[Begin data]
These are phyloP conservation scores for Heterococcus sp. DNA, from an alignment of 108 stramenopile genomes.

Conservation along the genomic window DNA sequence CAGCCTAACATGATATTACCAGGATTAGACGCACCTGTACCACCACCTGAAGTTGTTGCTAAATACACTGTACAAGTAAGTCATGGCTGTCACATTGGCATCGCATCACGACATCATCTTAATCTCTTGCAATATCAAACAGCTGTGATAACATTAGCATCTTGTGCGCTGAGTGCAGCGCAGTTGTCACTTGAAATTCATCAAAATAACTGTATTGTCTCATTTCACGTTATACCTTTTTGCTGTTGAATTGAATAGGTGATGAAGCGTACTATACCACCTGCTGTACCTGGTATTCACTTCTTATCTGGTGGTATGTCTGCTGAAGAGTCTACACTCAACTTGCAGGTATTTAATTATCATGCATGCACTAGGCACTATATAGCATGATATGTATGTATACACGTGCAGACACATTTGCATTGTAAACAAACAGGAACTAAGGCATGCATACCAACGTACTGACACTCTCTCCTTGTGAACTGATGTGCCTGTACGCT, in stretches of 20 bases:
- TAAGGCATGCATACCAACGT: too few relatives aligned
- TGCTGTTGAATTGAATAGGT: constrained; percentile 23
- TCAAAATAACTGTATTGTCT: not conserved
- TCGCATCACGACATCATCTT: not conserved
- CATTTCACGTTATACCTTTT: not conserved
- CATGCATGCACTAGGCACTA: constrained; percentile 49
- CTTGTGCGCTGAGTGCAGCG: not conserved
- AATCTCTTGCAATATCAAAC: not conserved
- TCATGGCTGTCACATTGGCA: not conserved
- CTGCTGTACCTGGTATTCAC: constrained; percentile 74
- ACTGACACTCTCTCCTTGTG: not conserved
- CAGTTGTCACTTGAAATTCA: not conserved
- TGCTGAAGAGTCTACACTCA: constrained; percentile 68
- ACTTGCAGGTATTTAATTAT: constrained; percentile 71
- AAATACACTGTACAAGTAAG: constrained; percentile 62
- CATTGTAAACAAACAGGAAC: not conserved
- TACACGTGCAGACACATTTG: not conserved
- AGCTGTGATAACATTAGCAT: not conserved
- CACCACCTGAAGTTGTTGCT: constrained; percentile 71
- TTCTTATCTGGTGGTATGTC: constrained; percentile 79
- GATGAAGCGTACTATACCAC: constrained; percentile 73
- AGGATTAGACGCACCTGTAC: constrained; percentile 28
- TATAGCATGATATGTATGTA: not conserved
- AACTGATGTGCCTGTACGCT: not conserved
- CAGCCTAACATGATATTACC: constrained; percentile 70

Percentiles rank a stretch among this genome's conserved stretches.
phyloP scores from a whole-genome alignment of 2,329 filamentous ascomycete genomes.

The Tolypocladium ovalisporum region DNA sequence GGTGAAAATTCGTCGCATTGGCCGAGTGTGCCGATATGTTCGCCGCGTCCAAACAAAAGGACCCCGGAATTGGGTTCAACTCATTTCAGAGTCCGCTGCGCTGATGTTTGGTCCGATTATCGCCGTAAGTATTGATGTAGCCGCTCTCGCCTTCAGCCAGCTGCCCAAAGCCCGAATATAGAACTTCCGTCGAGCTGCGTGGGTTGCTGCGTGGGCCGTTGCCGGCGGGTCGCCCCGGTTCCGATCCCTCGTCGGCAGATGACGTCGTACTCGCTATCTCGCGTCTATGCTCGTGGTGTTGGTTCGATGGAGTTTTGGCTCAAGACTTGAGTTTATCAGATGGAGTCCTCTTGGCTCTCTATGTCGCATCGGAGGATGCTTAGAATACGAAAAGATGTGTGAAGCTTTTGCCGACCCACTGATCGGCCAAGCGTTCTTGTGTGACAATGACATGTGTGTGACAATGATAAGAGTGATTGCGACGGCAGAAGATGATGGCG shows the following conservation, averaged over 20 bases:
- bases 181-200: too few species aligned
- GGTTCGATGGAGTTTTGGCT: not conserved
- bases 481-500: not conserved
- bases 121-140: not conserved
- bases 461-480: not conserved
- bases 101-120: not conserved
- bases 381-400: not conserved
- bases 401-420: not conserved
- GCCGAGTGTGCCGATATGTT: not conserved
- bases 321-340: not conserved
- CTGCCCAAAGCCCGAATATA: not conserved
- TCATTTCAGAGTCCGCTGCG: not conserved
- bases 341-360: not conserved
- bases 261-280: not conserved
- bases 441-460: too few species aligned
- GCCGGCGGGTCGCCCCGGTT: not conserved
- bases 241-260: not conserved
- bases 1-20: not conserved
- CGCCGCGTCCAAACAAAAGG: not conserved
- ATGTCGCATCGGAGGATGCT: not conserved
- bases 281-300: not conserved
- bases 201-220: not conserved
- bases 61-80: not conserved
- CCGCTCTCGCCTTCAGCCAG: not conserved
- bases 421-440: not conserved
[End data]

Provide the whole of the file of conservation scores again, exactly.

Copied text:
These are phyloP conservation scores for Heterococcus sp. DNA, from an alignment of 108 stramenopile genomes.

Conservation along the genomic window DNA sequence CAGCCTAACATGATATTACCAGGATTAGACGCACCTGTACCACCACCTGAAGTTGTTGCTAAATACACTGTACAAGTAAGTCATGGCTGTCACATTGGCATCGCATCACGACATCATCTTAATCTCTTGCAATATCAAACAGCTGTGATAACATTAGCATCTTGTGCGCTGAGTGCAGCGCAGTTGTCACTTGAAATTCATCAAAATAACTGTATTGTCTCATTTCACGTTATACCTTTTTGCTGTTGAATTGAATAGGTGATGAAGCGTACTATACCACCTGCTGTACCTGGTATTCACTTCTTATCTGGTGGTATGTCTGCTGAAGAGTCTACACTCAACTTGCAGGTATTTAATTATCATGCATGCACTAGGCACTATATAGCATGATATGTATGTATACACGTGCAGACACATTTGCATTGTAAACAAACAGGAACTAAGGCATGCATACCAACGTACTGACACTCTCTCCTTGTGAACTGATGTGCCTGTACGCT, in stretches of 20 bases:
- TAAGGCATGCATACCAACGT: too few relatives aligned
- TGCTGTTGAATTGAATAGGT: constrained; percentile 23
- TCAAAATAACTGTATTGTCT: not conserved
- TCGCATCACGACATCATCTT: not conserved
- CATTTCACGTTATACCTTTT: not conserved
- CATGCATGCACTAGGCACTA: constrained; percentile 49
- CTTGTGCGCTGAGTGCAGCG: not conserved
- AATCTCTTGCAATATCAAAC: not conserved
- TCATGGCTGTCACATTGGCA: not conserved
- CTGCTGTACCTGGTATTCAC: constrained; percentile 74
- ACTGACACTCTCTCCTTGTG: not conserved
- CAGTTGTCACTTGAAATTCA: not conserved
- TGCTGAAGAGTCTACACTCA: constrained; percentile 68
- ACTTGCAGGTATTTAATTAT: constrained; percentile 71
- AAATACACTGTACAAGTAAG: constrained; percentile 62
- CATTGTAAACAAACAGGAAC: not conserved
- TACACGTGCAGACACATTTG: not conserved
- AGCTGTGATAACATTAGCAT: not conserved
- CACCACCTGAAGTTGTTGCT: constrained; percentile 71
- TTCTTATCTGGTGGTATGTC: constrained; percentile 79
- GATGAAGCGTACTATACCAC: constrained; percentile 73
- AGGATTAGACGCACCTGTAC: constrained; percentile 28
- TATAGCATGATATGTATGTA: not conserved
- AACTGATGTGCCTGTACGCT: not conserved
- CAGCCTAACATGATATTACC: constrained; percentile 70

Percentiles rank a stretch among this genome's conserved stretches.
phyloP scores from a whole-genome alignment of 2,329 filamentous ascomycete genomes.

The Tolypocladium ovalisporum region DNA sequence GGTGAAAATTCGTCGCATTGGCCGAGTGTGCCGATATGTTCGCCGCGTCCAAACAAAAGGACCCCGGAATTGGGTTCAACTCATTTCAGAGTCCGCTGCGCTGATGTTTGGTCCGATTATCGCCGTAAGTATTGATGTAGCCGCTCTCGCCTTCAGCCAGCTGCCCAAAGCCCGAATATAGAACTTCCGTCGAGCTGCGTGGGTTGCTGCGTGGGCCGTTGCCGGCGGGTCGCCCCGGTTCCGATCCCTCGTCGGCAGATGACGTCGTACTCGCTATCTCGCGTCTATGCTCGTGGTGTTGGTTCGATGGAGTTTTGGCTCAAGACTTGAGTTTATCAGATGGAGTCCTCTTGGCTCTCTATGTCGCATCGGAGGATGCTTAGAATACGAAAAGATGTGTGAAGCTTTTGCCGACCCACTGATCGGCCAAGCGTTCTTGTGTGACAATGACATGTGTGTGACAATGATAAGAGTGATTGCGACGGCAGAAGATGATGGCG shows the following conservation, averaged over 20 bases:
- bases 181-200: too few species aligned
- GGTTCGATGGAGTTTTGGCT: not conserved
- bases 481-500: not conserved
- bases 121-140: not conserved
- bases 461-480: not conserved
- bases 101-120: not conserved
- bases 381-400: not conserved
- bases 401-420: not conserved
- GCCGAGTGTGCCGATATGTT: not conserved
- bases 321-340: not conserved
- CTGCCCAAAGCCCGAATATA: not conserved
- TCATTTCAGAGTCCGCTGCG: not conserved
- bases 341-360: not conserved
- bases 261-280: not conserved
- bases 441-460: too few species aligned
- GCCGGCGGGTCGCCCCGGTT: not conserved
- bases 241-260: not conserved
- bases 1-20: not conserved
- CGCCGCGTCCAAACAAAAGG: not conserved
- ATGTCGCATCGGAGGATGCT: not conserved
- bases 281-300: not conserved
- bases 201-220: not conserved
- bases 61-80: not conserved
- CCGCTCTCGCCTTCAGCCAG: not conserved
- bases 421-440: not conserved